by Paul Magno
Boxing’s having a party in the Lightweight division, but somebody forgot to invite what should be the guest of honor.
Golden Boy is planning a Lightweight PPV tournament featuring Michael Katsidis, Jesus Chavez, Jorge Barrios, Carlos Hernandez and Joel Casamayor; Top Rank is celebrating the rise of Edwin Valero to 135; Amir Khan plans a major coming out party against the now Lightweight, Marco Antonio Barrera; And, of course, Juan Manuel Marquez will be taking on Juan Diaz in the most anticipated Lightweight war since Diego Corrales and Jose Luis Castillo ripped each other to shreds back in 2005.
But the true Top Dog at 135, and the rightful guest of honor at 2009’s tribute to all things Lightweight, is financially bankrupt and coming off nearly a year’s worth of inactivity.
With the Boxing world abuzz with the goings on in the stacked 135 lb. weight class, Nate Campbell prepares to make a mandatory defense of his WBO and IBF titles against Ali Funeka, a relatively unknown fighter who has yet to fight outside of his native South Africa.
“I’m going to hit this 6-foot-1-inch Funeka everywhere it’s legal and maybe where it ain’t if the referee turns his back. If he truly wants to win, he better be ready to fight, kill or die,” said Campbell during a press conference promoting the February 14th bout, which will be part of a televised HBO Triple Header.
While all the typical bluster and li’l B-Hop swagger is still there on the surface, one can’t help but wonder if there’s a hint of desperation behind the mega-confident public image of “The Galaxxy Warrior.” How long can he keep his spirits up when he sees other, less deserving fighters digging into the cake that should be his? It has to be frustrating to sit out a year after his career-defining victory against the recognized best Lightweight, Juan Diaz, and the annexation of the WBA, WBO and IBF titles in March of ‘08. It wasn’t as though Campbell wasn’t ready and willing to take on the world, but one of his foes, Joan Guzman, couldn’t make weight and pulled out on fight night and the rest of the big names at 135 (as well as 10 of the BTBC Top 20 Lightweights) are affiliated with Golden Boy or Top Rank.
But, despite the recent string of bad luck, it wouldn’t be fair to paint Campbell as a victim of simply being born under the wrong sign. A lot of the fault for his lack of exposure rests at his own feet. He‘s been a famously inconsistent performer, with world-class performances followed by real brain lapses, the most famous of which being in his first fight with Robbie Peden where Campbell mockingly stuck out his chin at the game Australian and then went down hard for the count when Peden cracked him. He‘s also fallen victim to the “Hopkins Syndrome“ of being so abrasive in his interviews and so brutally honest that he‘s made too many enemies to ever start calling in favors for big paydays. His alliance with Don King hasn’t made things easy, either. The once great promoter, King, has all but resorted to novelty shows and a protectionist attitude where he sits on his few viable fighters and, literally, does nothing with them.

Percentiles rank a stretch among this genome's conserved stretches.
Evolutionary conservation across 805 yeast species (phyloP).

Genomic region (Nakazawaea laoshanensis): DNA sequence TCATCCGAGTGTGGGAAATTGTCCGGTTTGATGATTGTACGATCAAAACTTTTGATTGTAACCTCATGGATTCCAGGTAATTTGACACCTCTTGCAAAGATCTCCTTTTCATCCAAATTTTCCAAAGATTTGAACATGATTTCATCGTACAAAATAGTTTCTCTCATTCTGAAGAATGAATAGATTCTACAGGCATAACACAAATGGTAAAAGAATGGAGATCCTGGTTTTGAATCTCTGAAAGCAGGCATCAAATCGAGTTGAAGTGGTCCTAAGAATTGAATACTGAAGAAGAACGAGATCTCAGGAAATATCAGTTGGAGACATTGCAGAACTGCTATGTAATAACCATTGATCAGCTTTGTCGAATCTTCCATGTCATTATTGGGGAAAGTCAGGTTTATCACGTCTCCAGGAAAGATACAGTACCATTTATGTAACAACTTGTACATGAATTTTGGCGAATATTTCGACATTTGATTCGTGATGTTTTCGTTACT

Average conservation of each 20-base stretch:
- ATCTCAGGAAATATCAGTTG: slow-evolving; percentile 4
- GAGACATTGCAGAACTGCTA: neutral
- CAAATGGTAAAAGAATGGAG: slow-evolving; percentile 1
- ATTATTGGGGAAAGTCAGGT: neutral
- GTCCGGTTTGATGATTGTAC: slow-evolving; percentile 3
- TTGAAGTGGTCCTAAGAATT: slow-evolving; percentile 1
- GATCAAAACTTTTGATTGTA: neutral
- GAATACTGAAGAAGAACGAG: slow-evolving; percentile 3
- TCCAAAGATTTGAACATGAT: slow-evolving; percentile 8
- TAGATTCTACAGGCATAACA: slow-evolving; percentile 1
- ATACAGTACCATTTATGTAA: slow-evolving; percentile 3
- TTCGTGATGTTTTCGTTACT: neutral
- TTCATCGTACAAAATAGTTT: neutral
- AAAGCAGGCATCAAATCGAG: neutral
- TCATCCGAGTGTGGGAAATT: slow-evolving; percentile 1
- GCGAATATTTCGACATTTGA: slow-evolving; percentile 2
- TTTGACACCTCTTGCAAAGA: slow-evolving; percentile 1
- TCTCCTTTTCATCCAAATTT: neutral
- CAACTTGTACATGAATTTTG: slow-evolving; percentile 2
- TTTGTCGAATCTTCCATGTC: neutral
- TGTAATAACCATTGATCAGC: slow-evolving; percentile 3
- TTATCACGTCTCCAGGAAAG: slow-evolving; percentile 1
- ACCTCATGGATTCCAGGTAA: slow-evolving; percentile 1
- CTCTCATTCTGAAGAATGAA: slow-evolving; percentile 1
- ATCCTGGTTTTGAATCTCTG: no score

However, Campbell is insisting that all of the things that held him back are now a thing of the past. First, this will likely be Campbell’s last fight under the DKP banner. A free agent Campbell will probably have a bit more success finding worthwhile paydays although he will have to run the risk of being brought into events as the “opponent” and will probably have to fight in his opponents’ back yards. Campbell also insists that he has matured as a fighter and as a man and that the losses and lapses of the past only served to make him stronger, wiser and more determined.
But Before he can reestablish his claim on what’s his and what he earned by beating Juan Diaz to a pulp last year, another obstacle has been put in his path. The freakishly tall Ali Funeka (#1 IBF, #5 WBO, #6 BTBC) now stands between Campbell and the acclaim and money he feels he so righteously deserves. A win over Funeka is not a guarantee of getting to the level he seeks, but a loss, though, will completely eliminate him from the picture.
Therein lies the sad Catch 22 when it comes to guys as brutally honest and as fiercely independent as Campbell. But “The Galaxxy Warrior” seems to thrive on seemingly lose-lose situations. For him, as he’s stated over and over, the real greatness comes out when his back’s against the wall.
When it comes to the 2009 version of Nate Cambell, the desire is there, the drive is still obvious, but at nearly 37 years of age and with so many obstacles in his path, how much longer can he go on fighting for respect and/or waiting for someone to step up to him?
He will be pushed to the limits by Funeka on Saturday and how he responds will be an indication of just how much fight he has left in him.
“People fail to realize something, I still want to be world champion. I haven’t been respected for what I’ve accomplished. My goal is still to be world champion…I’m going to beat him like he tried to steal something from me.”